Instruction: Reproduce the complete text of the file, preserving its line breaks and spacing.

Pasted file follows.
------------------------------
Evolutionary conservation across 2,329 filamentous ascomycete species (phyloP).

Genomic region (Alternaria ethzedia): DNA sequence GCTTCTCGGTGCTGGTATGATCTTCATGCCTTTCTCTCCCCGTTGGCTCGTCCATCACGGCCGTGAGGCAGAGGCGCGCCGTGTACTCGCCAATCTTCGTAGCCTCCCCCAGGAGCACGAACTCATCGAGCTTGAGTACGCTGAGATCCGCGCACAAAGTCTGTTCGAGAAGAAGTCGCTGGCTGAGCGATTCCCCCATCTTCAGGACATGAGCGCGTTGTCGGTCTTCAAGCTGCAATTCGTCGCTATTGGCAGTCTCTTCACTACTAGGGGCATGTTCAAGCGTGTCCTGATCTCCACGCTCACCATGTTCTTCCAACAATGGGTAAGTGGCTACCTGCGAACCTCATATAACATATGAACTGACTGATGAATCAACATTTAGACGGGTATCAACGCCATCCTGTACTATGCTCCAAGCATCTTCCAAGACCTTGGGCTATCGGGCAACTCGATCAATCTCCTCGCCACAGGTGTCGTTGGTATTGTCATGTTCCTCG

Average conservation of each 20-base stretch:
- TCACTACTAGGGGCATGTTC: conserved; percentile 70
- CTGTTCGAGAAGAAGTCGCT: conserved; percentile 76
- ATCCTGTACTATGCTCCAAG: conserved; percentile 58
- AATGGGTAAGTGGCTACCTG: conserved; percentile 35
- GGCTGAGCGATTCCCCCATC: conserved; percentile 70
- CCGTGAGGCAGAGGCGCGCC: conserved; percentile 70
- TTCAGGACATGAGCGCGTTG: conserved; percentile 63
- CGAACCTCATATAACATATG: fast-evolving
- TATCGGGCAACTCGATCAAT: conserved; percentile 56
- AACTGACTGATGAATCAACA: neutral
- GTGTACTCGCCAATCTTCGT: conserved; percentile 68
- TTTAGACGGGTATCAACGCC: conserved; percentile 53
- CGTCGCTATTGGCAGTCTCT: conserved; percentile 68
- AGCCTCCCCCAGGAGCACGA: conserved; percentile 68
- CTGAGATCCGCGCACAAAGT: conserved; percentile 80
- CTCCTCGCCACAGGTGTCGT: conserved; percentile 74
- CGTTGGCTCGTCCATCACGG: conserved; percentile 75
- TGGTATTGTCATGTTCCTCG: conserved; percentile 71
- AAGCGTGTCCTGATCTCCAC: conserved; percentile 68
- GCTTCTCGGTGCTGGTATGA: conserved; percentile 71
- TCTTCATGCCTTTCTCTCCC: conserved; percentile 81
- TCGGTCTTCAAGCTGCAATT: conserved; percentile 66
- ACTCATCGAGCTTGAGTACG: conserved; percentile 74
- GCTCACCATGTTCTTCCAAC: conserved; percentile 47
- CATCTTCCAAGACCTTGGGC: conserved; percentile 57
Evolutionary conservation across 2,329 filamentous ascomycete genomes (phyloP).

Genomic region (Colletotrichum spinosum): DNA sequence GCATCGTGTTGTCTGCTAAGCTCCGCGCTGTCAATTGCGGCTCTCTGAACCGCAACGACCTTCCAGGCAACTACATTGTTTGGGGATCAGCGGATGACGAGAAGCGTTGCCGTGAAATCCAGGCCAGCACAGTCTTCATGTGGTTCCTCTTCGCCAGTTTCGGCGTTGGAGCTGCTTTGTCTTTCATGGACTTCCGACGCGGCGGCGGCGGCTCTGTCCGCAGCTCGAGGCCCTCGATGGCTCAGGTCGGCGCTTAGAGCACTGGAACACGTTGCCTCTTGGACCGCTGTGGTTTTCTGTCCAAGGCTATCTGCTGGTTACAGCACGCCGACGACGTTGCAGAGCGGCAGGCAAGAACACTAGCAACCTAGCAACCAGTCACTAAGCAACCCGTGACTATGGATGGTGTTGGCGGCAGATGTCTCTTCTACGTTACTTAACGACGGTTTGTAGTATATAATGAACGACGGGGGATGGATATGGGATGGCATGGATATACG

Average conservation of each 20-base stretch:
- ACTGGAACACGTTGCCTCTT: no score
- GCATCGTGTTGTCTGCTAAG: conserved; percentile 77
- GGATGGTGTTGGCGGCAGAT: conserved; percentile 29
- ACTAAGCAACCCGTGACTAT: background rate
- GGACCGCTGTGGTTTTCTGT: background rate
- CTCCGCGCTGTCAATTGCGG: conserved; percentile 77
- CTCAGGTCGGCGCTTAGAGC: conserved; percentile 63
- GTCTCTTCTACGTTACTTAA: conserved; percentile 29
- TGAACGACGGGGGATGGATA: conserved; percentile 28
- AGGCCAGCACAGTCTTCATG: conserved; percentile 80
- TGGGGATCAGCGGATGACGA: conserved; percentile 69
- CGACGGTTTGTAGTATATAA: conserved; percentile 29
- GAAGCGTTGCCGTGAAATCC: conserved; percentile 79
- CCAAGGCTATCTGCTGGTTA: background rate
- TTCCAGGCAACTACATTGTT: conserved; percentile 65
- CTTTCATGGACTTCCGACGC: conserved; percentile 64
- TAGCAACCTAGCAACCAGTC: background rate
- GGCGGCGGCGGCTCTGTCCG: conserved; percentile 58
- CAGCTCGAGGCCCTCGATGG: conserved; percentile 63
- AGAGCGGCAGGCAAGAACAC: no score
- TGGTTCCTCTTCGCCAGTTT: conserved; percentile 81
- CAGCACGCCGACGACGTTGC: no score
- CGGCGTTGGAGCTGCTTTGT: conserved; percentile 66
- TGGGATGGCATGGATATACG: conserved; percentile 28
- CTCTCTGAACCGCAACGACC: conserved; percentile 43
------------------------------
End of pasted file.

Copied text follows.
Evolutionary conservation across 2,329 filamentous ascomycete species (phyloP).

Genomic region (Alternaria ethzedia): DNA sequence GCTTCTCGGTGCTGGTATGATCTTCATGCCTTTCTCTCCCCGTTGGCTCGTCCATCACGGCCGTGAGGCAGAGGCGCGCCGTGTACTCGCCAATCTTCGTAGCCTCCCCCAGGAGCACGAACTCATCGAGCTTGAGTACGCTGAGATCCGCGCACAAAGTCTGTTCGAGAAGAAGTCGCTGGCTGAGCGATTCCCCCATCTTCAGGACATGAGCGCGTTGTCGGTCTTCAAGCTGCAATTCGTCGCTATTGGCAGTCTCTTCACTACTAGGGGCATGTTCAAGCGTGTCCTGATCTCCACGCTCACCATGTTCTTCCAACAATGGGTAAGTGGCTACCTGCGAACCTCATATAACATATGAACTGACTGATGAATCAACATTTAGACGGGTATCAACGCCATCCTGTACTATGCTCCAAGCATCTTCCAAGACCTTGGGCTATCGGGCAACTCGATCAATCTCCTCGCCACAGGTGTCGTTGGTATTGTCATGTTCCTCG

Average conservation of each 20-base stretch:
- TCACTACTAGGGGCATGTTC: conserved; percentile 70
- CTGTTCGAGAAGAAGTCGCT: conserved; percentile 76
- ATCCTGTACTATGCTCCAAG: conserved; percentile 58
- AATGGGTAAGTGGCTACCTG: conserved; percentile 35
- GGCTGAGCGATTCCCCCATC: conserved; percentile 70
- CCGTGAGGCAGAGGCGCGCC: conserved; percentile 70
- TTCAGGACATGAGCGCGTTG: conserved; percentile 63
- CGAACCTCATATAACATATG: fast-evolving
- TATCGGGCAACTCGATCAAT: conserved; percentile 56
- AACTGACTGATGAATCAACA: neutral
- GTGTACTCGCCAATCTTCGT: conserved; percentile 68
- TTTAGACGGGTATCAACGCC: conserved; percentile 53
- CGTCGCTATTGGCAGTCTCT: conserved; percentile 68
- AGCCTCCCCCAGGAGCACGA: conserved; percentile 68
- CTGAGATCCGCGCACAAAGT: conserved; percentile 80
- CTCCTCGCCACAGGTGTCGT: conserved; percentile 74
- CGTTGGCTCGTCCATCACGG: conserved; percentile 75
- TGGTATTGTCATGTTCCTCG: conserved; percentile 71
- AAGCGTGTCCTGATCTCCAC: conserved; percentile 68
- GCTTCTCGGTGCTGGTATGA: conserved; percentile 71
- TCTTCATGCCTTTCTCTCCC: conserved; percentile 81
- TCGGTCTTCAAGCTGCAATT: conserved; percentile 66
- ACTCATCGAGCTTGAGTACG: conserved; percentile 74
- GCTCACCATGTTCTTCCAAC: conserved; percentile 47
- CATCTTCCAAGACCTTGGGC: conserved; percentile 57
Evolutionary conservation across 2,329 filamentous ascomycete genomes (phyloP).

Genomic region (Colletotrichum spinosum): DNA sequence GCATCGTGTTGTCTGCTAAGCTCCGCGCTGTCAATTGCGGCTCTCTGAACCGCAACGACCTTCCAGGCAACTACATTGTTTGGGGATCAGCGGATGACGAGAAGCGTTGCCGTGAAATCCAGGCCAGCACAGTCTTCATGTGGTTCCTCTTCGCCAGTTTCGGCGTTGGAGCTGCTTTGTCTTTCATGGACTTCCGACGCGGCGGCGGCGGCTCTGTCCGCAGCTCGAGGCCCTCGATGGCTCAGGTCGGCGCTTAGAGCACTGGAACACGTTGCCTCTTGGACCGCTGTGGTTTTCTGTCCAAGGCTATCTGCTGGTTACAGCACGCCGACGACGTTGCAGAGCGGCAGGCAAGAACACTAGCAACCTAGCAACCAGTCACTAAGCAACCCGTGACTATGGATGGTGTTGGCGGCAGATGTCTCTTCTACGTTACTTAACGACGGTTTGTAGTATATAATGAACGACGGGGGATGGATATGGGATGGCATGGATATACG

Average conservation of each 20-base stretch:
- ACTGGAACACGTTGCCTCTT: no score
- GCATCGTGTTGTCTGCTAAG: conserved; percentile 77
- GGATGGTGTTGGCGGCAGAT: conserved; percentile 29
- ACTAAGCAACCCGTGACTAT: background rate
- GGACCGCTGTGGTTTTCTGT: background rate
- CTCCGCGCTGTCAATTGCGG: conserved; percentile 77
- CTCAGGTCGGCGCTTAGAGC: conserved; percentile 63
- GTCTCTTCTACGTTACTTAA: conserved; percentile 29
- TGAACGACGGGGGATGGATA: conserved; percentile 28
- AGGCCAGCACAGTCTTCATG: conserved; percentile 80
- TGGGGATCAGCGGATGACGA: conserved; percentile 69
- CGACGGTTTGTAGTATATAA: conserved; percentile 29
- GAAGCGTTGCCGTGAAATCC: conserved; percentile 79
- CCAAGGCTATCTGCTGGTTA: background rate
- TTCCAGGCAACTACATTGTT: conserved; percentile 65
- CTTTCATGGACTTCCGACGC: conserved; percentile 64
- TAGCAACCTAGCAACCAGTC: background rate
- GGCGGCGGCGGCTCTGTCCG: conserved; percentile 58
- CAGCTCGAGGCCCTCGATGG: conserved; percentile 63
- AGAGCGGCAGGCAAGAACAC: no score
- TGGTTCCTCTTCGCCAGTTT: conserved; percentile 81
- CAGCACGCCGACGACGTTGC: no score
- CGGCGTTGGAGCTGCTTTGT: conserved; percentile 66
- TGGGATGGCATGGATATACG: conserved; percentile 28
- CTCTCTGAACCGCAACGACC: conserved; percentile 43